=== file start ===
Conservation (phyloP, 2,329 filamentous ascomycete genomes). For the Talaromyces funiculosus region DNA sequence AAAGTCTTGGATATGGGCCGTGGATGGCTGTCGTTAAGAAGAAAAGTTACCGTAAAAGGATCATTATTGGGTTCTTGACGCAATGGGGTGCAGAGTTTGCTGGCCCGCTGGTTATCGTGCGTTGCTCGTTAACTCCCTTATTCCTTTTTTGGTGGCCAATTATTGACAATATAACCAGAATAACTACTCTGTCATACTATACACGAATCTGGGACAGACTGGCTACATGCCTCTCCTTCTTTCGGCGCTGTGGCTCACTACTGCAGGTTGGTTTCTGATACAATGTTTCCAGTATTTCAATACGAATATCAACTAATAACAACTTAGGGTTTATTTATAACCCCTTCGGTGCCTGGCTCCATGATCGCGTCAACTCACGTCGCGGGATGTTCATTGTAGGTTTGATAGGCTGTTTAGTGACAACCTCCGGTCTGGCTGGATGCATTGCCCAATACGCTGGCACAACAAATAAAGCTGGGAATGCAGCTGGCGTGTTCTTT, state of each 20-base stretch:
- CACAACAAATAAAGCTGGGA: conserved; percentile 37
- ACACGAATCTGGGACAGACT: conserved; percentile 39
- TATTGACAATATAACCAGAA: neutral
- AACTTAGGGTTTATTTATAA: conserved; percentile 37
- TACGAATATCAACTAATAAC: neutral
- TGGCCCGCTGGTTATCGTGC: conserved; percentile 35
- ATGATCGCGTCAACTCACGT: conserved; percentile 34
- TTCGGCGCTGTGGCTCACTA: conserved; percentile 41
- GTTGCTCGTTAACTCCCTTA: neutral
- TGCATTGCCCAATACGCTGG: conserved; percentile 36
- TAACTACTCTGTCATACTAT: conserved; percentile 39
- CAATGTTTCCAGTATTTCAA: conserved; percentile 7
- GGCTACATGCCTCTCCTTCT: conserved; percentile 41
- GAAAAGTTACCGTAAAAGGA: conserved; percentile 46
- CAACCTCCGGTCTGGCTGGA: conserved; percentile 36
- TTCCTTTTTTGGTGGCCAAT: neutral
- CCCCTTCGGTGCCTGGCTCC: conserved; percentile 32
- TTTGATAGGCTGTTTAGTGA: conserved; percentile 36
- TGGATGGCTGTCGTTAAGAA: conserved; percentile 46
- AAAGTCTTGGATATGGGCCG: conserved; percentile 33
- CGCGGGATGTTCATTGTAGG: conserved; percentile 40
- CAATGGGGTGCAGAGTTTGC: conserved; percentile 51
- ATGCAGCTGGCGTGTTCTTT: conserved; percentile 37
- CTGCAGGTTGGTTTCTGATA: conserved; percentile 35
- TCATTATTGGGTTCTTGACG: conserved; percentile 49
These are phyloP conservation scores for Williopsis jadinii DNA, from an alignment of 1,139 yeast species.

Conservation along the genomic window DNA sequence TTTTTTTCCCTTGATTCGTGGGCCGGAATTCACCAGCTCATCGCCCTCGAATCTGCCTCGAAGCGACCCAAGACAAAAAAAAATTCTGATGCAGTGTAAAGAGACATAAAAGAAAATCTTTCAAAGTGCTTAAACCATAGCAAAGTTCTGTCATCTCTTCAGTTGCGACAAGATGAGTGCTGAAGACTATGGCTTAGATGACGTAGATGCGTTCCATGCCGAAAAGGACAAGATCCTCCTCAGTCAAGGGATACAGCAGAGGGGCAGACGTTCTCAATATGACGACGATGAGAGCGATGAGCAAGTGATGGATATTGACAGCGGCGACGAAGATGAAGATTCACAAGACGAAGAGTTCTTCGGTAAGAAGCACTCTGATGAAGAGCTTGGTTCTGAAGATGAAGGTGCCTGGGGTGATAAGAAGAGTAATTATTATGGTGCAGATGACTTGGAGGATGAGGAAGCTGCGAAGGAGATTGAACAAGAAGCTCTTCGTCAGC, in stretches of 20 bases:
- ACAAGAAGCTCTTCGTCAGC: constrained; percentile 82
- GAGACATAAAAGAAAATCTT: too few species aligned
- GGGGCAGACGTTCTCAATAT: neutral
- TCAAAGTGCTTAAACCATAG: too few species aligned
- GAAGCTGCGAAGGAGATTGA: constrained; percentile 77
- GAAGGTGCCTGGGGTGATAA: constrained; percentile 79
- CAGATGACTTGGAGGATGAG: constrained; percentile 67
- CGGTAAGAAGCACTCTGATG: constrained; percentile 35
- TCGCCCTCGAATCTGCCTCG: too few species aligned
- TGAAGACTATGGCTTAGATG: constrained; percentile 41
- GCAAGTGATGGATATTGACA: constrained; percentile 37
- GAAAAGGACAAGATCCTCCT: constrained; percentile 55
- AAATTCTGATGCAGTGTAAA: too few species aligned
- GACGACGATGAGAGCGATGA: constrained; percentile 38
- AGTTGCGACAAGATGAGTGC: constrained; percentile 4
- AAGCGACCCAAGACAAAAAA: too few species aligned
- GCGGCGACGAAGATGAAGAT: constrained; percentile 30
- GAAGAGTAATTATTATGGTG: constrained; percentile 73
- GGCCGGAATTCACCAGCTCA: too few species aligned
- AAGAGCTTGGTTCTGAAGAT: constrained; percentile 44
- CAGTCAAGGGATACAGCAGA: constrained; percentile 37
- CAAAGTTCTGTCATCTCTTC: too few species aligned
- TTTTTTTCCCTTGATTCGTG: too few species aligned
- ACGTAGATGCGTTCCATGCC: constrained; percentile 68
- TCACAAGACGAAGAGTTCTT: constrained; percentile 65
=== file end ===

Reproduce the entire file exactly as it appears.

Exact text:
Conservation (phyloP, 2,329 filamentous ascomycete genomes). For the Talaromyces funiculosus region DNA sequence AAAGTCTTGGATATGGGCCGTGGATGGCTGTCGTTAAGAAGAAAAGTTACCGTAAAAGGATCATTATTGGGTTCTTGACGCAATGGGGTGCAGAGTTTGCTGGCCCGCTGGTTATCGTGCGTTGCTCGTTAACTCCCTTATTCCTTTTTTGGTGGCCAATTATTGACAATATAACCAGAATAACTACTCTGTCATACTATACACGAATCTGGGACAGACTGGCTACATGCCTCTCCTTCTTTCGGCGCTGTGGCTCACTACTGCAGGTTGGTTTCTGATACAATGTTTCCAGTATTTCAATACGAATATCAACTAATAACAACTTAGGGTTTATTTATAACCCCTTCGGTGCCTGGCTCCATGATCGCGTCAACTCACGTCGCGGGATGTTCATTGTAGGTTTGATAGGCTGTTTAGTGACAACCTCCGGTCTGGCTGGATGCATTGCCCAATACGCTGGCACAACAAATAAAGCTGGGAATGCAGCTGGCGTGTTCTTT, state of each 20-base stretch:
- CACAACAAATAAAGCTGGGA: conserved; percentile 37
- ACACGAATCTGGGACAGACT: conserved; percentile 39
- TATTGACAATATAACCAGAA: neutral
- AACTTAGGGTTTATTTATAA: conserved; percentile 37
- TACGAATATCAACTAATAAC: neutral
- TGGCCCGCTGGTTATCGTGC: conserved; percentile 35
- ATGATCGCGTCAACTCACGT: conserved; percentile 34
- TTCGGCGCTGTGGCTCACTA: conserved; percentile 41
- GTTGCTCGTTAACTCCCTTA: neutral
- TGCATTGCCCAATACGCTGG: conserved; percentile 36
- TAACTACTCTGTCATACTAT: conserved; percentile 39
- CAATGTTTCCAGTATTTCAA: conserved; percentile 7
- GGCTACATGCCTCTCCTTCT: conserved; percentile 41
- GAAAAGTTACCGTAAAAGGA: conserved; percentile 46
- CAACCTCCGGTCTGGCTGGA: conserved; percentile 36
- TTCCTTTTTTGGTGGCCAAT: neutral
- CCCCTTCGGTGCCTGGCTCC: conserved; percentile 32
- TTTGATAGGCTGTTTAGTGA: conserved; percentile 36
- TGGATGGCTGTCGTTAAGAA: conserved; percentile 46
- AAAGTCTTGGATATGGGCCG: conserved; percentile 33
- CGCGGGATGTTCATTGTAGG: conserved; percentile 40
- CAATGGGGTGCAGAGTTTGC: conserved; percentile 51
- ATGCAGCTGGCGTGTTCTTT: conserved; percentile 37
- CTGCAGGTTGGTTTCTGATA: conserved; percentile 35
- TCATTATTGGGTTCTTGACG: conserved; percentile 49
These are phyloP conservation scores for Williopsis jadinii DNA, from an alignment of 1,139 yeast species.

Conservation along the genomic window DNA sequence TTTTTTTCCCTTGATTCGTGGGCCGGAATTCACCAGCTCATCGCCCTCGAATCTGCCTCGAAGCGACCCAAGACAAAAAAAAATTCTGATGCAGTGTAAAGAGACATAAAAGAAAATCTTTCAAAGTGCTTAAACCATAGCAAAGTTCTGTCATCTCTTCAGTTGCGACAAGATGAGTGCTGAAGACTATGGCTTAGATGACGTAGATGCGTTCCATGCCGAAAAGGACAAGATCCTCCTCAGTCAAGGGATACAGCAGAGGGGCAGACGTTCTCAATATGACGACGATGAGAGCGATGAGCAAGTGATGGATATTGACAGCGGCGACGAAGATGAAGATTCACAAGACGAAGAGTTCTTCGGTAAGAAGCACTCTGATGAAGAGCTTGGTTCTGAAGATGAAGGTGCCTGGGGTGATAAGAAGAGTAATTATTATGGTGCAGATGACTTGGAGGATGAGGAAGCTGCGAAGGAGATTGAACAAGAAGCTCTTCGTCAGC, in stretches of 20 bases:
- ACAAGAAGCTCTTCGTCAGC: constrained; percentile 82
- GAGACATAAAAGAAAATCTT: too few species aligned
- GGGGCAGACGTTCTCAATAT: neutral
- TCAAAGTGCTTAAACCATAG: too few species aligned
- GAAGCTGCGAAGGAGATTGA: constrained; percentile 77
- GAAGGTGCCTGGGGTGATAA: constrained; percentile 79
- CAGATGACTTGGAGGATGAG: constrained; percentile 67
- CGGTAAGAAGCACTCTGATG: constrained; percentile 35
- TCGCCCTCGAATCTGCCTCG: too few species aligned
- TGAAGACTATGGCTTAGATG: constrained; percentile 41
- GCAAGTGATGGATATTGACA: constrained; percentile 37
- GAAAAGGACAAGATCCTCCT: constrained; percentile 55
- AAATTCTGATGCAGTGTAAA: too few species aligned
- GACGACGATGAGAGCGATGA: constrained; percentile 38
- AGTTGCGACAAGATGAGTGC: constrained; percentile 4
- AAGCGACCCAAGACAAAAAA: too few species aligned
- GCGGCGACGAAGATGAAGAT: constrained; percentile 30
- GAAGAGTAATTATTATGGTG: constrained; percentile 73
- GGCCGGAATTCACCAGCTCA: too few species aligned
- AAGAGCTTGGTTCTGAAGAT: constrained; percentile 44
- CAGTCAAGGGATACAGCAGA: constrained; percentile 37
- CAAAGTTCTGTCATCTCTTC: too few species aligned
- TTTTTTTCCCTTGATTCGTG: too few species aligned
- ACGTAGATGCGTTCCATGCC: constrained; percentile 68
- TCACAAGACGAAGAGTTCTT: constrained; percentile 65